The Loopy Coop Hens: Letting Go by Janet Morgan Stoeke
This is the third Loopy Coop Hens book and it continues the silly adventures of these three goofy hens. Here the question is why apples fall. The hens think that it is probably the fox hiding in the tree and throwing apples at them. They try to get Rooster Sam to help them, but he is so traumatized by the falling apples almost hitting him, that he runs away. The hens know that it is up to them, so Dot volunteers to climb up the ladder to see what is going on and whether it is a fox or not. Dot heads to the top of the tree and discovers two things: why apples fall and how gorgeous the view is that high up.
Stoeke has a real touch for the absurd and silly. In her flighty hens, she demonstrates how even the silliest can also be the brave ones. Her art is simple-lined and really tells a lot of the story along with the words. The book works well as a read-aloud and the pictures are large enough to work well with a group.
This is a simple chapter book in the guise of a picture book, inviting beginning readers to give it a try. Even better, it ends with chickens falling out of trees! A perfect addition for fall and apple story times and units. Appropriate for ages 3-5.
Reviewed from copy received from Dial Books.
On a Beam of Light: A Story of Albert Einstein by Jennifer Berne, illustrated by Vladimir Radunsky
The author of Manfish: A Story of Jacques Cousteau (my review) returns with this picture book biography of Einstein. It follows the story of Einstein from birth through his series of amazing discoveries about the universe. The book begins with pages where Einstein as a small child does not speak until he is inspired to ask questions thanks to a compass which is given to him. Einstein is also inspired by picturing his bicycle riding on beams of light, racing through space. So he began to study science and numbers and after graduating from college wanted to be a teacher. Instead, he found a job working in a government office where he had extra time to think. That time to think turned into incredible discoveries about science and the nature of the universe until scientists and professors were seeking Einstein out to come and work with them. The end of the book celebrates Einstein’s eccentricities as well as the discoveries that he made. This is an inspiring look at a scientist who broke all the rules and decoded the universe.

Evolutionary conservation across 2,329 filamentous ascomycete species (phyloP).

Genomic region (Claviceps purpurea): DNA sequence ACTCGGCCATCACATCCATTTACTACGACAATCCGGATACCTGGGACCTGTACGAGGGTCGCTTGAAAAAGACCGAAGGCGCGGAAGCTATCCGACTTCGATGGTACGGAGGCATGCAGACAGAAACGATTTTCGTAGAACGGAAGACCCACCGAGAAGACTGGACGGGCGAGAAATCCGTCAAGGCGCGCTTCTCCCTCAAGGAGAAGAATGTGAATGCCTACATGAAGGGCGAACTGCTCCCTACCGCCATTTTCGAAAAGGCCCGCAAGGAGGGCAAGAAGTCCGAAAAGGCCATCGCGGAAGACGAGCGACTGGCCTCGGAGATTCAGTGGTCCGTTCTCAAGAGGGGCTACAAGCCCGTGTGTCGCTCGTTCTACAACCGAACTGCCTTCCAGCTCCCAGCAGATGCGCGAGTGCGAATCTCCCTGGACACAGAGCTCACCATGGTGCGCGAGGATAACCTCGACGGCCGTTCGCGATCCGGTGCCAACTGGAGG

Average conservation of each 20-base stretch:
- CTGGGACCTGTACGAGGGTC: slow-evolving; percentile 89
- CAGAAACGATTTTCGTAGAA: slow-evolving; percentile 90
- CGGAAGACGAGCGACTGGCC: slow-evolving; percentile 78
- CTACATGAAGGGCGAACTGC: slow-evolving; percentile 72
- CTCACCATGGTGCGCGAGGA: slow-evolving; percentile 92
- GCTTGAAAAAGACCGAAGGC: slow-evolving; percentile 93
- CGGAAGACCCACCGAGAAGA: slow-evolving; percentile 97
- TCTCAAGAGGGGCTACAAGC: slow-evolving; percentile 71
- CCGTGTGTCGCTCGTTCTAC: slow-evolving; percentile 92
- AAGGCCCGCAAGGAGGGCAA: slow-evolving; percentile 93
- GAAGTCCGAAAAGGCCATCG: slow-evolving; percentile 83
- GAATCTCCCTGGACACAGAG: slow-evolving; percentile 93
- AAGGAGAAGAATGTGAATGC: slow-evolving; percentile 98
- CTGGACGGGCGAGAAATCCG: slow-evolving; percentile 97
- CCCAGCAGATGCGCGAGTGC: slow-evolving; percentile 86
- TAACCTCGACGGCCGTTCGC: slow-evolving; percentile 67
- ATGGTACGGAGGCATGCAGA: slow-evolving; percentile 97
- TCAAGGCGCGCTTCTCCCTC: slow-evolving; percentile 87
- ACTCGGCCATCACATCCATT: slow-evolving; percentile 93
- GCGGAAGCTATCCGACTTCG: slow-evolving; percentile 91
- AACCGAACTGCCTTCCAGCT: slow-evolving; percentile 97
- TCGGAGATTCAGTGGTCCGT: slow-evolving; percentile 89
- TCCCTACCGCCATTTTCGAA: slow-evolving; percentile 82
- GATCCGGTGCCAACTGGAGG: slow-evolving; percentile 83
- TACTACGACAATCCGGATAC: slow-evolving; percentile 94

Berne’s writing truly celebrates this amazing thinker. The pacing is brisk, but the tone allows readers to linger and think if they wish to. When she focuses on his odder behaviors, they are seen through a lens of what they meant for his genius rather than just being peculiar. And who wouldn’t want to not wear socks and have ice cream too!
Radunsky’s illustrations are done on textured paper that adds a soft yellow glow to the entire book, something wonderful to have in a book that speaks about rays of light. His drawings are rough and have a wonderful sense of playfulness.
A great read about a great man, this picture book biography should be welcomed by young scientists as well as in science classrooms. Appropriate for ages 6-9.
Reviewed from library copy.
ALSC has some great Summer Reading book lists that are available free of charge, you just need to print them. Nicely, the books selected should be in all libraries. If you don’t have the books, it’s probably a good idea to get them anyway!
The lists are broken into three age groups: K-2nd grade, 3rd-5th grade and 6th-8th grade.
Print some out for a quick and easy way to welcome summer into the library!